Why Processes are Important: Your Agency (Not Your Clients) Should Come First

Anyone who’s ever worked in an agency knows how demanding clients can be. If you keep your clients happy, you’ll keep your agency happy, right? Wrong. As an agency owner, it’s all too easy to get sucked into the day-to-day tasks of client service. It actually much better for your agency when you do exactly the opposite. It may be hard to see why processes are important, but they play a key roll in any agency. Spend the bulk of your time developing your agency’s processes, people, and future, rather than talking with clients. You'll see these benefits for your agency when you step out of the weeds and into big-picture planning. Maintain forward momentum. Employees throughout the agency see you as the visionary who sets the course. If you’re not tracking trends, keeping tabs on industry shifts, and anticipating new business needs and opportunities, no one else will. It’s your job to push the agency to evolve and to take your clients with you. Attract -- and retain -- great talent. Employees want to work somewhere with a purpose. As the owner, it’s important to identify and retain people seeking more than paychecks. The more you’re able to get out of the weeds, the more opportunities you provide for your best people to grow. Set the right precedents. Clients need to trust everyone on your team. If you’re too deep in day-to-day tasks, you’re communicating to clients that you don’t trust your people enough to let them handle things. Plus, it makes it hard for you to escape the office. Owners who operate at too granular a level can’t take real vacations, turn off their phones, or disconnect from work. It’s not healthy. Your [...]

Embrace the 50-20-30 Rule

What would happen to your agency if you were abducted by aliens? It seems like a silly question, but bear with me. If you were captive on another planet with no way to reach your team, would your company survive? If the answer is no, then I've got bad news for you. You built a company so you could give yourself a job. When you're caught up in the day-to-day operations of running an agency, it's hard to step back and imagine that the company could ever run without you. But if your absence would cause the agency's AGI to drop massively, you're doing something wrong. Agency owners who stay involved in client work long after they have a strong staff to manage those relationships end up working in their businesses indefinitely. Instead of lifting their heads up to focus on long-term strategies and expansion, they fill their days with client calls and customer service. Maybe you think working on client accounts demonstrates how committed you are to their needs. But what kind of example does this set for employees? You can't grow your company when you're micromanaging client accounts. You're just signaling that you don't trust your team. The more involved you are in client work, the less likely you are to build an agency that someone will want to buy. As the organization stagnates, staff members will leave for agencies where they see growth potential. As an agency owner, you must focus on cultivating big-picture opportunities. You do that by organizing your time around the business's top priorities. The 50-20-30 rule Agency owners should apply the 50-20-30 rule to how they spend their time. Start by allotting 50 percent of your time to [...]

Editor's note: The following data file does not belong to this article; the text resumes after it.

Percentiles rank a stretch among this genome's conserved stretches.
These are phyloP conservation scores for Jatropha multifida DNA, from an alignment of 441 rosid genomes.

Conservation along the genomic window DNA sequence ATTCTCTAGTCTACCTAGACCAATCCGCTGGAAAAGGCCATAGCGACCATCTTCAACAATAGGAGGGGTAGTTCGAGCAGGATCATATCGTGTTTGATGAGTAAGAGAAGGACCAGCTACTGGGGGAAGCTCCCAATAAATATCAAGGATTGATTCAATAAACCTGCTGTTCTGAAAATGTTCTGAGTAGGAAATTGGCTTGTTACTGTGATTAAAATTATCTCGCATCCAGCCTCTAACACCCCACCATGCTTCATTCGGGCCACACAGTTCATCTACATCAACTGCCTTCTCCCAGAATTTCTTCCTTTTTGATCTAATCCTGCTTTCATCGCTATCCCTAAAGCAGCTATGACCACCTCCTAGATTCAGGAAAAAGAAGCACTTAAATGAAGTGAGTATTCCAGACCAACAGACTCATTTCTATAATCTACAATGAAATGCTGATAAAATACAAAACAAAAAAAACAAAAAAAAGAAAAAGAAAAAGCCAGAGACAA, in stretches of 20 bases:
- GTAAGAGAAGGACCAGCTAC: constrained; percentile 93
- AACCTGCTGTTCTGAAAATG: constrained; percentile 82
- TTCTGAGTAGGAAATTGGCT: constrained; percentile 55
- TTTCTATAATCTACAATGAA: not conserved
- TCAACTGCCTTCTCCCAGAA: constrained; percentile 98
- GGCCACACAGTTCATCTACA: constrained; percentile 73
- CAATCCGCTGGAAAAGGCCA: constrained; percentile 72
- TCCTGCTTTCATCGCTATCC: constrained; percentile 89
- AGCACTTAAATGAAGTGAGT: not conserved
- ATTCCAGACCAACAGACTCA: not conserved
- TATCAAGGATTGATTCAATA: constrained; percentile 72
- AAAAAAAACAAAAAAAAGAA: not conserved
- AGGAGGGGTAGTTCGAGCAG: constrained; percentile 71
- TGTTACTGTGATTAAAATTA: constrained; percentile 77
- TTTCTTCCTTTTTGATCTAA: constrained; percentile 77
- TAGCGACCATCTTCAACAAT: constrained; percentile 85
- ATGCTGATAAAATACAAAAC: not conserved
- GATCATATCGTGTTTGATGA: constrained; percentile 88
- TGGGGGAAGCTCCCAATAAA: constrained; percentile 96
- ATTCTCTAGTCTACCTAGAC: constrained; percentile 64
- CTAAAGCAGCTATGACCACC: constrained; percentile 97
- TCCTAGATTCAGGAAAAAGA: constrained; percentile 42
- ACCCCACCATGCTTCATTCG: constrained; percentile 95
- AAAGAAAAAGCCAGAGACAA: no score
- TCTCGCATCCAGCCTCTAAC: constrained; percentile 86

Scope Creep Is Killing Your Bottom Line: Here’s How to Prevent It

Picture this all-too-common scenario: You're 12 revisions into a client project, when you promised only four. You've now spent almost triple the time you intended on the project, which gives you less time (and energy) to devote to other clients. It's a frustrating situation, for sure, but the damage goes beyond that -- it's also hurting your bottom line. Scope creep is the ever-lurking monster under the bed for marketing agencies. A recent Deltek study on agency workflows, for instance, found that nearly 40 percent of agencies exceed their budgets because of scope creep. It whittles away at your profitability, and when you're constantly handing out a dozen or more revisions, it also sets unrealistic expectations for your clients. If left unchecked, it can mean less time for your agency to grow its business. Of course, there's a fine line between providing good service to your clients -- which sometimes does require going above and beyond -- and flat-out giving away your services for free. I'm not suggesting you nickel-and-dime clients to death, but it is essential to set strict limitations on what you will (and won't) do and stick to them. Otherwise, your profits will continue to seep out of the hole you've failed to block up at the bottom of your boat. Scope Creep Starts with Vague Proposal Documents It's easy to blame clients for scope creep, but truthfully the blame sits right at your feet. At the end of the day, it's your responsibility to serve as the gatekeeper of your agency's services. Scope creep is entirely yours -- not your client's -- to control. Vague proposal documents are the number one culprit when it comes to this problem.They lead to over-servicing your [...]

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